TWIN FALLS, ID (Magic Valley News)—The Armenian community of Idaho inaugurated on Saturday a granite memorial stone to the Armenian Genocide at the Twin Falls City Park, reported the Magic Valley News.
The memorial is a permanent reminder that the Turks killed between one-million and 1.5 million Armenians between 1915 and 1923 that were living in what was then the Ottoman Empire (now Turkey).
The Twin Falls City Council approved the memorial in September by a 4-3 vote after considerable debate. The Armenian American community in Twin Falls donated the tree and plaque.
26-year-old Liyah Babayan, who came to Twin Falls from Armenia with her family when she was 11, spent much of this year lobbying and raising money for the granite memorial that was placed at Twin Falls City Park on Saturday.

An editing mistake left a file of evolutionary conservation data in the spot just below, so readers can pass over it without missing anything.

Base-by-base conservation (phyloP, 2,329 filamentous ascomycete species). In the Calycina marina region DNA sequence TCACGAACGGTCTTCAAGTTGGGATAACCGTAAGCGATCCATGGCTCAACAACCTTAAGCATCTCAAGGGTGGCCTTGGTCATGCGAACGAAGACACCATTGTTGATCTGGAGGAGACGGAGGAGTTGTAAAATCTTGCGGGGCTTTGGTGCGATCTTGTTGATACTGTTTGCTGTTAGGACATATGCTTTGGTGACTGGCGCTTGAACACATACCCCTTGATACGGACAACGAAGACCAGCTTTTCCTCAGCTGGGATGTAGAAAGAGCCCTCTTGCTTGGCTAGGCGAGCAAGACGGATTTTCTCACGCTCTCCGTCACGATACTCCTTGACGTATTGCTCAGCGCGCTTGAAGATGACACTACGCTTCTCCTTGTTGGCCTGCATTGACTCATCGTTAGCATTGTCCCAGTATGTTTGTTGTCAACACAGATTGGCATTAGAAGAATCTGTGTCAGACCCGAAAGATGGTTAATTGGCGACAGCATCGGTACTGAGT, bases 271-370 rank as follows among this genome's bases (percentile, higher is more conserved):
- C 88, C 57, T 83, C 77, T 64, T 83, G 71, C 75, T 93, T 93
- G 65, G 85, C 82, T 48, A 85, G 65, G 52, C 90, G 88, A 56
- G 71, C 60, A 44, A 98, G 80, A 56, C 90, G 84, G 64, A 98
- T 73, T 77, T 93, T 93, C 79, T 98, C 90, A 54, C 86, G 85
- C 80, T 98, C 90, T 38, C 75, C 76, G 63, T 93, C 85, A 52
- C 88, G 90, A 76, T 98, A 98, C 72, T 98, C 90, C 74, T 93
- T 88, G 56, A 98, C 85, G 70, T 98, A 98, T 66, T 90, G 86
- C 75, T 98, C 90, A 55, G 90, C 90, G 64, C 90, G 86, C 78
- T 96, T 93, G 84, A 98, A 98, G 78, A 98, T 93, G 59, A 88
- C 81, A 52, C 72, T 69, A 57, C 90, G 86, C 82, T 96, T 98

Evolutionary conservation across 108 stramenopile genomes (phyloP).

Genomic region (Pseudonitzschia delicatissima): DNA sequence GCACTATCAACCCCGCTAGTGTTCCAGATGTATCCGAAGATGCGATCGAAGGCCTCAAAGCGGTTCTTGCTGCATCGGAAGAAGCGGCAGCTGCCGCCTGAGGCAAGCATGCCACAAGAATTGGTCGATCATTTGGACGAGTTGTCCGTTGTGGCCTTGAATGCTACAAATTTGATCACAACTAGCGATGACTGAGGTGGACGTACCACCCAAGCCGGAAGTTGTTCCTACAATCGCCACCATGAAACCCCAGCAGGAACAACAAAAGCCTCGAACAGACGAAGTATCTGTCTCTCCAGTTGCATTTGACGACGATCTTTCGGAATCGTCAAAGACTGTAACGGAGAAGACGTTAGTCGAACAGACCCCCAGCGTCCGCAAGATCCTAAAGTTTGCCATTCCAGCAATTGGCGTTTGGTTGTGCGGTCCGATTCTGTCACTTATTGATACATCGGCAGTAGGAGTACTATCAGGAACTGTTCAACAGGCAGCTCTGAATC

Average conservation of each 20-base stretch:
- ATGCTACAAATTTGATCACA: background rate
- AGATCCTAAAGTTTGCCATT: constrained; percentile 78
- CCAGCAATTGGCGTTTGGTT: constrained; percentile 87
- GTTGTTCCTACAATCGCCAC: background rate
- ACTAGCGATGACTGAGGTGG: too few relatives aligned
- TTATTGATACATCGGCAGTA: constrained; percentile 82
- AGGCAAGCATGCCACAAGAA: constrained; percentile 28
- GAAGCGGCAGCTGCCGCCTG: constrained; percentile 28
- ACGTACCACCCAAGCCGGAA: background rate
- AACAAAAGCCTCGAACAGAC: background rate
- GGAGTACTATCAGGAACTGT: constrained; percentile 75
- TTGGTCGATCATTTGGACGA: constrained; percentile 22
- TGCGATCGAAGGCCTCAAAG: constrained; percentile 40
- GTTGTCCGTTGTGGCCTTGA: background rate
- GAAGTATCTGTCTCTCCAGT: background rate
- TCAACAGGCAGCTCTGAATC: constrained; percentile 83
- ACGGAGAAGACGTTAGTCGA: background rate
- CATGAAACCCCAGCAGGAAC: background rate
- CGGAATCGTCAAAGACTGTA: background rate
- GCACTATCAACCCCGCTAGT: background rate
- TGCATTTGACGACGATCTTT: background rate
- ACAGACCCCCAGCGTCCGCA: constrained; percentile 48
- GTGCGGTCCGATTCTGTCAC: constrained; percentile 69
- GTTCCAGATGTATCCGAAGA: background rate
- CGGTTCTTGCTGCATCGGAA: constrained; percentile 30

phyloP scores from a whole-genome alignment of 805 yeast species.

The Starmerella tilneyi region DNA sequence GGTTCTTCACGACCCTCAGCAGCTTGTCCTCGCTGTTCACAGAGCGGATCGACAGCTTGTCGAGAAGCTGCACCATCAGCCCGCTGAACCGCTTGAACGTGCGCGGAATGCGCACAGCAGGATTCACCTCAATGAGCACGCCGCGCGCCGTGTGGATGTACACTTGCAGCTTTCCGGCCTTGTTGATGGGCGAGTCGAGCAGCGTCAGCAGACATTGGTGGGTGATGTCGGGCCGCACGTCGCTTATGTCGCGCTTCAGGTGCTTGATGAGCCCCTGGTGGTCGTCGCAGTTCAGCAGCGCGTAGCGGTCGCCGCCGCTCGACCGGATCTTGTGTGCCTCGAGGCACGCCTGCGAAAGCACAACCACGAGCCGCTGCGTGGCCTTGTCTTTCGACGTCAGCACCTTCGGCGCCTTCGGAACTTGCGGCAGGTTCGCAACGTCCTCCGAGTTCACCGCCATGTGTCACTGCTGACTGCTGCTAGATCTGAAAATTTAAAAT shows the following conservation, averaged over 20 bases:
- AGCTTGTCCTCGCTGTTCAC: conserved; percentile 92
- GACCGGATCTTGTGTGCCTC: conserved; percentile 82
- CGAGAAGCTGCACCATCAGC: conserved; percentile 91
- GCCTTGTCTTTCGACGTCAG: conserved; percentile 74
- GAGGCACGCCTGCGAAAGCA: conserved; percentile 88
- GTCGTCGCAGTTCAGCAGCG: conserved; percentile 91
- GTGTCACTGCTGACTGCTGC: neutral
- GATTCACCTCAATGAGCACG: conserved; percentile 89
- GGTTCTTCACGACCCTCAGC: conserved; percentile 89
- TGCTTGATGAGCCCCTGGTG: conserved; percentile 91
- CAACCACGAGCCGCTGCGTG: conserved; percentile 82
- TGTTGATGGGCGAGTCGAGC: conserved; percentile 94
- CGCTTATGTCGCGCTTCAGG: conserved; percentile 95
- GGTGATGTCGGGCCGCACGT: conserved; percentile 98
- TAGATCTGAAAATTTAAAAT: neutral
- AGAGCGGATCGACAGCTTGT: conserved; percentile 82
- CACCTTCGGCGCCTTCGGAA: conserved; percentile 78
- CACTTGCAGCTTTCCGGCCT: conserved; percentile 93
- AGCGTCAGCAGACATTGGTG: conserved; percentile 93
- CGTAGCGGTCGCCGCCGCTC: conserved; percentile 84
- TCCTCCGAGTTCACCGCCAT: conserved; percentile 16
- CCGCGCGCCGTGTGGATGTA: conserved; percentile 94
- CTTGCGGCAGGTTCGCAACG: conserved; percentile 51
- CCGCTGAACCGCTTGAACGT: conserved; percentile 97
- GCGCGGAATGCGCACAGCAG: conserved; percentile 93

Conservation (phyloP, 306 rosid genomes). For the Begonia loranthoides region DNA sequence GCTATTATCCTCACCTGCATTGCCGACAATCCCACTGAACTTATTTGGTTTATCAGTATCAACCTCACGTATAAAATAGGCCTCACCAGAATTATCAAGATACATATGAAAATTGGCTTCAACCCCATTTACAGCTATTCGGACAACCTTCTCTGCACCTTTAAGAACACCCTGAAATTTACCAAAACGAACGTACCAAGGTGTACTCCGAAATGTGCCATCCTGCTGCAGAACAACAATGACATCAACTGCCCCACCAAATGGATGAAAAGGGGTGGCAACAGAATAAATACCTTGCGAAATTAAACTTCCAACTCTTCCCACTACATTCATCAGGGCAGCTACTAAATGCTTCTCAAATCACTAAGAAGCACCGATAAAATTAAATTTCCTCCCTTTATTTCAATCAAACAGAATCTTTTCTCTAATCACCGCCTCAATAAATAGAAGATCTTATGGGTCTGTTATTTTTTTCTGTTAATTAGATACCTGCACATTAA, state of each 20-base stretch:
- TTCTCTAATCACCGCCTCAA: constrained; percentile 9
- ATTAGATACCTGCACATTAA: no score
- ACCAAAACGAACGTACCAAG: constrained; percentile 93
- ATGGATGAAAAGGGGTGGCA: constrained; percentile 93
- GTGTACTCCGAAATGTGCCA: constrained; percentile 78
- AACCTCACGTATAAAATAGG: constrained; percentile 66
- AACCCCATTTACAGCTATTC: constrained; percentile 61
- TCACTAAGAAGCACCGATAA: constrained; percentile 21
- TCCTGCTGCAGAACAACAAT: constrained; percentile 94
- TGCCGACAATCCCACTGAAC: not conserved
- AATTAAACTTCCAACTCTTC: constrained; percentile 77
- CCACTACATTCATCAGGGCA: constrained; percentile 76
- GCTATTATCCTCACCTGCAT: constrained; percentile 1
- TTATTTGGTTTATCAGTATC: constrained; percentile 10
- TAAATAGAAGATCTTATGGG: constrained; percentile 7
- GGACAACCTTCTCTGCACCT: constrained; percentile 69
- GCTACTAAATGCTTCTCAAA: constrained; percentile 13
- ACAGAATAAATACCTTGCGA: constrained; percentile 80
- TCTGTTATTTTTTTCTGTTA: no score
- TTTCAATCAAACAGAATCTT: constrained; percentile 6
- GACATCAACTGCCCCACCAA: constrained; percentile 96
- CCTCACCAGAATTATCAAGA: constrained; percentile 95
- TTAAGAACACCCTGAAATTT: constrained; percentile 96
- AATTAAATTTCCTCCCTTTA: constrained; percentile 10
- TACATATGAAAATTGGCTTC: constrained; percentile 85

Babayan approached Twin Falls Mayor Lance Clow early this year with a petition requesting the memorial.
“He let me know that it might be an obstacle to place this type of plaque and memorial on city property,” Babayan said, explaining that the city wants plaques to commemorate events that have direct historic ties to the Twin Falls community. “The memorial commemorates a historic event that happened overseas.”
She explained that the memorial brings awareness to why Armenian refugees are in Twin Falls.
“It really means a lot to my parents and my grandparents,” said Babayan, now a U.S. citizen who witnessed the fall of the Soviet Union as a child in Armenia, then a part of the Communist union of 16 nation states.
“We have rooted ourselves in this community. I grew up here. We own a business in Twin Falls,” Babayan said, adding that many other Armenians who came to Twin Falls as refugees are today United States citizens and contribute to the community.